Hospital Readmissions, Ethical Issues, Unintended Consequences

  • Author Footnotes
    1 Dr. Evans is a full-time long-term care physician in Charlottesville, Va., and medical director of two skilled nursing facilities. He is AMDA's president-elect and serves on Caring for the Ages' editorial advisory board.
    Jonathan Evans
    1 Dr. Evans is a full-time long-term care physician in Charlottesville, Va., and medical director of two skilled nursing facilities. He is AMDA's president-elect and serves on Caring for the Ages' editorial advisory board.
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  • Author Footnotes
    1 Dr. Evans is a full-time long-term care physician in Charlottesville, Va., and medical director of two skilled nursing facilities. He is AMDA's president-elect and serves on Caring for the Ages' editorial advisory board.

      The Case

      A 78-year-old woman with congestive heart failure was admitted to a skilled nursing facility following a 3-day acute care hospital stay for the condition. She had been hospitalized for heart failure three times in the previous 9 months. Each time, she was discharged directly home from the hospital.
      Three days after nursing facility admission, she developed worsening shortness of breath and required supplemental oxygen. Her physician examined her and found diminished breath sounds in both bases, worse on the right. The patient was sent to the emergency room where she was subsequently readmitted to the hospital.
      The hospital chief of staff immediately called the facility administrator to complain about the case and then added that the nursing facility had a higher readmission rate than others in the area. This fact would be considered when recommendations for nursing home placement were made in the future.
      In the hospital, the patient was found to have a large right pleural effusion. A thoracentesis was performed, and 1,200 mL of exudative material removed.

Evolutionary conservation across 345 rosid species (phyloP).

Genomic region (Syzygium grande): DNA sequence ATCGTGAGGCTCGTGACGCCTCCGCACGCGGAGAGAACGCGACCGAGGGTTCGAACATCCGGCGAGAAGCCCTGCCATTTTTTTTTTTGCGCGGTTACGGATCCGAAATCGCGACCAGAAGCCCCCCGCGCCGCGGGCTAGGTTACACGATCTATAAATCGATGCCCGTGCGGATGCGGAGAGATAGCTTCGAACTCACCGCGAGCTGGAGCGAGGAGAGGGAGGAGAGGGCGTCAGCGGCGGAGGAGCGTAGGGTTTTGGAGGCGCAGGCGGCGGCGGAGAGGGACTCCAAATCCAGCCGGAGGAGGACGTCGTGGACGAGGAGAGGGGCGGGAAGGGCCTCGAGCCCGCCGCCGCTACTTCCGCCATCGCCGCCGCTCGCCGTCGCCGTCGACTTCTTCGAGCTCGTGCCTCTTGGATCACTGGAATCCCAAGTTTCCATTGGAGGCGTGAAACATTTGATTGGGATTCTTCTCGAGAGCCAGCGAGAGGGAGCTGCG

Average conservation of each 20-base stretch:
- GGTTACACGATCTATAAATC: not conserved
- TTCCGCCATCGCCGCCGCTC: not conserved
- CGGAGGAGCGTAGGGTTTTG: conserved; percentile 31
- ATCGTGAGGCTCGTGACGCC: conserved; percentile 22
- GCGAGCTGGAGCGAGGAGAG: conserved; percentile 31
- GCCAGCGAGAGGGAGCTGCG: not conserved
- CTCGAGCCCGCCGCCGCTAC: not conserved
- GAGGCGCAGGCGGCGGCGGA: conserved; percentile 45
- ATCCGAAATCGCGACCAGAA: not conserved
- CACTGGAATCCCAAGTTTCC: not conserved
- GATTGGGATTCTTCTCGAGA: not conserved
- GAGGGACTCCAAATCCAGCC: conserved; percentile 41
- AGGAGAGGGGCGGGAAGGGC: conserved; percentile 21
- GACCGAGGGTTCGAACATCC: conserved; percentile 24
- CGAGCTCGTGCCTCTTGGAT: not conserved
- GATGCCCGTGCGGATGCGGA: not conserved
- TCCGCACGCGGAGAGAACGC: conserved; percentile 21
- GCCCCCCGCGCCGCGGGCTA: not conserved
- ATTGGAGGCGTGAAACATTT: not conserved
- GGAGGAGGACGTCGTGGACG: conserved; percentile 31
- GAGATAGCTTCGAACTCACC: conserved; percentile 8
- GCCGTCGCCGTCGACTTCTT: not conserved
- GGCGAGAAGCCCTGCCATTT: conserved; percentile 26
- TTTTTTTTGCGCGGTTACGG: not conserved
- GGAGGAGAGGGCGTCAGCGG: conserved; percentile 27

Up to one-fifth of all hospitalized Medicare beneficiaries are rehospitalized within 30 days of discharge. Medicare has judged many of these readmissions to be avoidable. Published reports indicate that in more than half of all cases resulting in 30-day hospital readmission, patients were never seen by a physician or other practitioner following initial hospital discharge. Hospitalized patients discharged to skilled nursing facilities are virtually all seen by a physician within a few days, and they have access to nursing care around the clock. Therefore, many hospital readmissions from skilled nursing facilities are considered avoidable because of the professionals there.
      It is widely acknowledged that the ethics of business, in which profit is considered to be the ultimate goal, differ from the ethics of health care, in which doing good for others (beneficence) – or perhaps more succinctly “caring” – is most important. Put another way, the primary interest of business is the business, whereas the primary interest of health care is supposed to be the patient. Likewise, given the extraordinary cost of health care in this country, and the need to justly allocate scarce resources, efforts at promoting efficiency and good stewardship of resources are both necessary and laudable.

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      Nevertheless, the concept of “no margin, no mission” is not only accepted, but largely embraced in U.S. health care. Thus both fee-for-service and managed care models have struggled to overcome conflicts of interest in which patients either receive unnecessary or insufficient care, or both, because a payment system has created incentives that may be at odds with the patient's own best interests. The most frequently heralded solution to avoid the potential conflicts of interest between business and patient is “aligned incentives,” in other words to pay providers more for doing that which is in the patient's best interest.
      More than 20 years ago, the federal government tried to promote efficiency by adopting a diagnosis-based prospective payment system intended to reward and encourage hospitals to improve processes in order to achieve good outcomes for patients, but more quickly. This was hugely successful at reducing hospital lengths of stay but disastrous at maintaining quality hospital care.

      Another Oops

      It was entirely unforeseen that patients would simply be discharged “sicker and quicker.” It was simply inconceivable to economists and government planners at the time that professionals would compromise their own ethics and standards by allowing sick patients to be discharged instead of doing the hard work of improving care. The result, obvious now, was the need for more care for discharged patients in settings outside the hospital. This led to the creation of an entire postacute care industry involving skilled nursing facilities, acute rehabilitation units, and home health care agencies, whose primary function was to finish the job that hospitals no longer would and negated much, if not all, of the cost savings anticipated by Medicare.